Each and every day we talk to electric vehicle drivers across Australia and New Zealand who are confused about some of the terminology and jargon associated with EV’s.
At EVE Australia we get that, after all its new technology and most people still don’t even know half the names of stuff in your standard petrol car!
So we thought we’d run through 5 terms every new and current EV driver in Australia should know.
The common misconception is that the charging station is the sole determinant of an EV’s charging speed. Whilst this has some merit, when it comes to alternating current (AC) charging it is the cars onboard charger which will ultimately determine the maximum charging capacity of the electric vehicle. The onboard charger is the piece of kit that converts the AC electricity (found in our homes and most other places) into direct current (DC) which is then stored within the EV’s battery. On board chargers can range anywhere from 3.7kW up to 11kW with Tesla having capacity for dual on board charging and hence faster charging speeds.
These are the main battery source in most electric vehicles on Australian roads thanks to the fact that they are some of the most energetic recharging batteries available. Lithium Ion batteries can also be found in many other household gadgets outside of your EV such as your Apple iphone or Macbook pro. As the technology has improved over time, so have the costs and capacity. There were some concerns with the degradation of lithium ion batteries over time, but many long term EV owners wont notice any change over the lifetime of the electric vehicle.
The capacity of the battery in your electric vehicle and the amount of charge it can send to your BMW i3 or Hyundai Ioniq’s electric motor is measured in kilowatt hours (kWh). For instance a Nissan Leaf has a 30kWh lithium ion battery, meaning that it can power the electric motor for one hour at 30kW of power before requiring a visit to a charging station. So with regards to electric vehicles kWh refers to the energy stored and kW the amount of power flowing at any one time. Keep in mind your power usage when driving your electric vehicle will fluctuate depending on driving conditions and use of things like air conditioning.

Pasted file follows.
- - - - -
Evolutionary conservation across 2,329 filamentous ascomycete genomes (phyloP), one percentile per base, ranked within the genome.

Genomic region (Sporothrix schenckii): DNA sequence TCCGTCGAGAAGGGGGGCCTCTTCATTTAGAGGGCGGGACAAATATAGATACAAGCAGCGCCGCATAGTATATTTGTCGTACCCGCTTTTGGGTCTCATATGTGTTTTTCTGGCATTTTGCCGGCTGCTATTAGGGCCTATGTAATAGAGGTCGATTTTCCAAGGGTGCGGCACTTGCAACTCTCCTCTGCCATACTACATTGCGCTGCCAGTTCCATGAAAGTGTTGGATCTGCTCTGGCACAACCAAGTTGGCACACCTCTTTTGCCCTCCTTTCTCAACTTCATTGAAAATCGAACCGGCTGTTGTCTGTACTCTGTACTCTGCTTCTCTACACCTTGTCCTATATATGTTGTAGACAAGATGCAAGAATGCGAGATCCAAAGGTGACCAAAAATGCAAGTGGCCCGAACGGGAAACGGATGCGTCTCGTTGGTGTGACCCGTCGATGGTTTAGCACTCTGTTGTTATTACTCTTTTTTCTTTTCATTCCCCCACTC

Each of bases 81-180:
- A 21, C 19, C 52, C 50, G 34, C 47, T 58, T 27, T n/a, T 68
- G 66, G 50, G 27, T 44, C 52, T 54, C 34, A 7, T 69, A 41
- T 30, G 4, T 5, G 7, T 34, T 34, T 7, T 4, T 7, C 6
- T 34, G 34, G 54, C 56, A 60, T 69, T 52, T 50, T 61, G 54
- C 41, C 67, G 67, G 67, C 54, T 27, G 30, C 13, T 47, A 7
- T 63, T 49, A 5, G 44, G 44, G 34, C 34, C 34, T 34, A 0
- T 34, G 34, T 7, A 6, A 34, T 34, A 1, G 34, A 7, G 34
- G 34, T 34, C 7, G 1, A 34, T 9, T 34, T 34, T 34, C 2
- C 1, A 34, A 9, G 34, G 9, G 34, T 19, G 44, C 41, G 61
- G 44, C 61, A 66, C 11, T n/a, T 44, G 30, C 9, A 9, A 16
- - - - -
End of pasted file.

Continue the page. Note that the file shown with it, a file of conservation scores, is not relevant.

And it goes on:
When you put the foot down in your Tesla Model 3 or Hyundai Ioniq, the DC energy stored in your EV’s battery, which has been topped up by your home EV charging station, is converted back into AC electricity by the car’s inverter. All that AC electricity is used to power the electric motor in your EV, which results in instantaneous spine shattering acceleration. If you haven’t already seen or experienced it for yourself then check out this video of a Tesla Model S in Ludacris mode taking on a V8 Supercar.
This is hands down one of my favourite parts of an electric vehicle. Regenerative (Regen) breaking allows the car to capture the energy created by breaking putting it back into your battery stored for later use which increases your EV’s range. When you hit the breaks your electric motor runs in reverse mode, slowing the vehicles wheels down as well as acting as an electrical generator which produces electricity as opposed to consuming it when you accelerate. This is why many city drivers who do a lot of start stop driving may find they have to charge as often as someone doing more highway driving even though they might do the same total kilometers.
If you need any help with your electric vehicle or are considering purchasing an electric vehicle or installating a charging station at your home, work place or commercial premisis then get in touch with the experts at EVE Australia for some advice and guidance.